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Ugly Delusional Feminist Creates Petition to Stop Constant Catcalling and Sexual Street Harassment in Austin


Anna Aldridge

Have you ever noticed that the women who are obsessed with rape and sexual harassment are always the ugliest birds around? They are always the one that nobody would touch with a 50 feet pole.  This case is no different. Because Anna Aldridge pretend that she can no longer leave her home without fearing “the constant sexual street harassment” she encounters on the streets of Austin, she has created a petition asking the Austin City Council to “stop sexual harassment in Austin.”  [1] That’s right folks.  On top of wanting more attention for herself, she’s now inviting the government to create even more stupid invasive laws that can be used and abused to fleece citizens in the future.   In her petition, Aldridge wrote about the continuous sexual street harassment, also known as catcalling, she claims to experience:

I am an avid runner in Austin, Texas and no longer feel that I can safely leave my home, even in broad daylight because of the constant sexual street harassment I encounter. As an active member of the running community, I know that my experience is not isolated. I am asking for your support in making sexual street harassment a crime in Austin through legislation drafted by the Austin City Council. [9]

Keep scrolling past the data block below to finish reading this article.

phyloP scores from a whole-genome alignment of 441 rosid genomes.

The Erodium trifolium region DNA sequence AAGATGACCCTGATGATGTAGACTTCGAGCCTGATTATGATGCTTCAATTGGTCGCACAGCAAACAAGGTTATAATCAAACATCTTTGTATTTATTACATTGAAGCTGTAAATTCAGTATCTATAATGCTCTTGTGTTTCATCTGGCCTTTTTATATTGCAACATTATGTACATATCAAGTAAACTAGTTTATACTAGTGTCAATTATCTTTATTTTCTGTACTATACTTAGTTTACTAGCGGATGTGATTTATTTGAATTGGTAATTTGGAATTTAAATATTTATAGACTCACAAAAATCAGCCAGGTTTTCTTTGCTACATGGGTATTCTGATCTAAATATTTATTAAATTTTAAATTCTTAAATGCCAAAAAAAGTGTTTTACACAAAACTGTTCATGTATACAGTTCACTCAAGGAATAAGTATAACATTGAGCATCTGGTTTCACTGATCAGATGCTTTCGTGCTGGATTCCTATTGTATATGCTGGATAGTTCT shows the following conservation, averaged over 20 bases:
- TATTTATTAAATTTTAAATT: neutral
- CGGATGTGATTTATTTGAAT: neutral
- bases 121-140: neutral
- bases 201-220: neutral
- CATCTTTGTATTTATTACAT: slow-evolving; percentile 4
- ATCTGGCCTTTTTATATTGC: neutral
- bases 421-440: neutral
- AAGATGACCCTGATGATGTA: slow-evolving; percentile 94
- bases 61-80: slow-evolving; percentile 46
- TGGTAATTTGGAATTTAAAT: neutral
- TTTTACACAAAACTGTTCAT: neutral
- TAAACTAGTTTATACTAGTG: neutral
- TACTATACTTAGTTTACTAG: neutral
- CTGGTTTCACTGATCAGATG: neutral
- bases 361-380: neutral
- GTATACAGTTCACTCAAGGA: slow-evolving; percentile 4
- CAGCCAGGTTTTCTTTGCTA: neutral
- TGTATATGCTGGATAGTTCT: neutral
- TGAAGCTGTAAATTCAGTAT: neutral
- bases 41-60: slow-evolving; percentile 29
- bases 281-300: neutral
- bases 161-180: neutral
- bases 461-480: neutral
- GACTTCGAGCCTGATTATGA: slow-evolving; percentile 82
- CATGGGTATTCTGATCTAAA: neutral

annaaldridge“As a homeowner, business owner, and taxpayer in the City of Austin, I refuse to accept this behavior any longer. My tax dollars pay to maintain the streets in this city and I deserve to use them without being sexually objectified or reduced to my biology. I deserve to be protected by the police force when I feel that I am in danger of sexual assault,” Aldridge wrote.  “In 2015 when the confederate flag in down and same-sex marriage is legal nation-wide, it is asinine that a progressive city like Austin, Texas still allows women to be treated like objects of sexual entertainment in their own communities,” she continued.  [1] In order to stop street harassment, Aldridge proposes a few “reasonable” policy suggestions for the Austin City Council.  Her proposals include making street harassment an offense worthy of a ticket, a fine, or even arrest for individuals who have a history of sexual abuse or assault. Aldridge states that business owners whose employees are caught catcalling should be subjected to a fine and “forced” to endure a “mandated” sexual harassment training course provided by the city. She also issues the blanket statement that “Austin City Police Officers need to be more educated on the subject of sexual harassment and sexual assault.”  [7] While the petition has only accumulated a meager 283 signatures since it began a week ago, the petition has caught the attention of a few local news outlets.  Speaking to KVUE, Aldridge explained the daily horror she endures at the hands of men on the street.  “It’s usually just like ‘Woo hoo!’ or ‘Hey, baby!’ It’s disgusting. It’s horrible,” she said. “I’ve had guys roll down the window and make these little kissy faces at me.”  KVUE brought cameras on a run with Aldridge and only observed a few honks. [7] Ms. Aldridge told KHOU-TV. “I’m definitely going to be running with a camera and I hope all the other women in Austin are running with cameras, too.” [5] [11]